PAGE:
Under 28 U.S.C. § 2254(b), the exhaustion of available state remedies is required before the federal court can grant a claim presented in a habeas corpus case. See Rose v. Lundy, 455 U.S. 509 (1982); see also Kelly v. Small, 315 F.3d 1063, 1066 (9th Cir. 2003); Hunt v. Pliler, 336 F.3d 839 (9th Cir. 2003). "A petitioner may satisfy the exhaustion requirement in two ways: (1) by providing the highest state court with an opportunity to rule on the merits of the claim . . .; or (2) by showing that at the time the petitioner filed the habeas petition in federal court no state remedies are available to the petitioner and the petitioner has not deliberately by-passed the state remedies." Batchelor v. Cupp , 693 F.2d 859, 862 (9th Cir. 1982) (citations omitted). The exhaustion doctrine is based on a policy of federal and state comity, designed to give state courts the initial opportunity to correct alleged constitutional deprivations. See Picard v. Connor, 404 U.S. 270, 275 (1971); see also Rose, 455 U.S. at 518.
Regardless of whether the claim was raised on direct appeal or in a post-conviction proceeding, the exhaustion doctrine requires that each claim be fairly presented to the state's highest court. See Castille v. Peoples, 489 U.S. 346 (1989). Although the exhaustion doctrine requires only the presentation of each federal claim to the highest state court, the claims must be presented in a posture that is acceptable under state procedural rules. See Sweet v. Cupp, 640 F.2d 233 (9th Cir. 1981). Thus, an appeal or petition for post-conviction relief that is denied by the state courts on procedural grounds, where other state remedies are still available, does not exhaust the petitioner's state remedies. See Pitchess v. Davis, 421 U.S. 482, 488 (1979); Sweet, 640 F.2d at 237-89.*fn1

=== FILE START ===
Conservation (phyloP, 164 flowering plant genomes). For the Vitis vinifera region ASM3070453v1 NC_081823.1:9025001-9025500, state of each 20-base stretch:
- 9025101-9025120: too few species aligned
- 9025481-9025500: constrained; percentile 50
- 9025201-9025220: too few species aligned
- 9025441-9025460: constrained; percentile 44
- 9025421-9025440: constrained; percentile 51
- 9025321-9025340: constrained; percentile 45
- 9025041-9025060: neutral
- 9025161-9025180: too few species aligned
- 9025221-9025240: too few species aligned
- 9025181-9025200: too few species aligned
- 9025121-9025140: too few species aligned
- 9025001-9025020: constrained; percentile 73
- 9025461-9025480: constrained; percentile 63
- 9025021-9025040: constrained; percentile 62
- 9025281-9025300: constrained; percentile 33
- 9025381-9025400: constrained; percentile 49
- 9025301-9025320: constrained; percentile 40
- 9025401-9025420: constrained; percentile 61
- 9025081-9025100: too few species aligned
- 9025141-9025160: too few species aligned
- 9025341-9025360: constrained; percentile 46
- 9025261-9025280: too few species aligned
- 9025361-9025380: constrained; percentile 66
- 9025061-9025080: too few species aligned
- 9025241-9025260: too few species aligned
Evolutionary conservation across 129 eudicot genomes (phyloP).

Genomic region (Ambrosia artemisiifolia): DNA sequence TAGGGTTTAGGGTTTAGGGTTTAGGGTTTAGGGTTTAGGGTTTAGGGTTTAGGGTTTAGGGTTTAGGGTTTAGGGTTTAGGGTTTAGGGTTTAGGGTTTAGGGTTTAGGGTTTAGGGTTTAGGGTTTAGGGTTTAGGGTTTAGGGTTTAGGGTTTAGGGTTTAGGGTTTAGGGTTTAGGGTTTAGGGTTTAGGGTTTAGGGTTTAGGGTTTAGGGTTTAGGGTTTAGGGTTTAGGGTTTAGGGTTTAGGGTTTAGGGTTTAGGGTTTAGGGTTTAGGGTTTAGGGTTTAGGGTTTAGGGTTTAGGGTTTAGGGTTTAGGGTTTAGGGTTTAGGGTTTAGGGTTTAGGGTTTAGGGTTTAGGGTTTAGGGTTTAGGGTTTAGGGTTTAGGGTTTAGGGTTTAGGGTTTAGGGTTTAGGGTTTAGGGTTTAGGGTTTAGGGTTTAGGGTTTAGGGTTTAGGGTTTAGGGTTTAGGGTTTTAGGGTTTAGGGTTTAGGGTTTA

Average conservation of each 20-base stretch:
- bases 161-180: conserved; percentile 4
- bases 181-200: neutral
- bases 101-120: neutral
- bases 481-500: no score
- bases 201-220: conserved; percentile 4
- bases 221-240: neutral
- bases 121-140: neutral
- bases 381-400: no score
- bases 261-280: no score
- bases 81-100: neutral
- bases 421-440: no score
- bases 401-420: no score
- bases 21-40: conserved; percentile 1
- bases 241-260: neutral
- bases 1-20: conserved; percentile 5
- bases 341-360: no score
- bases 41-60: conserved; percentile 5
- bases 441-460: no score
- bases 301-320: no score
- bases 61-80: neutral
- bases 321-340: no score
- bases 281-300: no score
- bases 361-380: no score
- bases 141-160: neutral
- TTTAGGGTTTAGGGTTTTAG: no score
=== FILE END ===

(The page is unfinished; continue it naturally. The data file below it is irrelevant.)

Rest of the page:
In addition to presenting the claim to the state court in a procedurally acceptable manner, exhaustion requires that the petitioner make the federal basis of the claim explicit to the state court by including reference to a specific federal constitutional guarantee. See Gray v. Netherland, 518 U.S. 152, 162-63 (1996); see also Shumway v. Payne, 223 F.3d 982, 998 (9th Cir. 2000). It is not sufficient for the petitioner to argue that the federal nature of the claim is self-evident. See Lyons v. Crawford, 232 F.3d 666, 668 (9th Cir. 2000), amended by 247 F.3d 904 (9th Cir. 2001).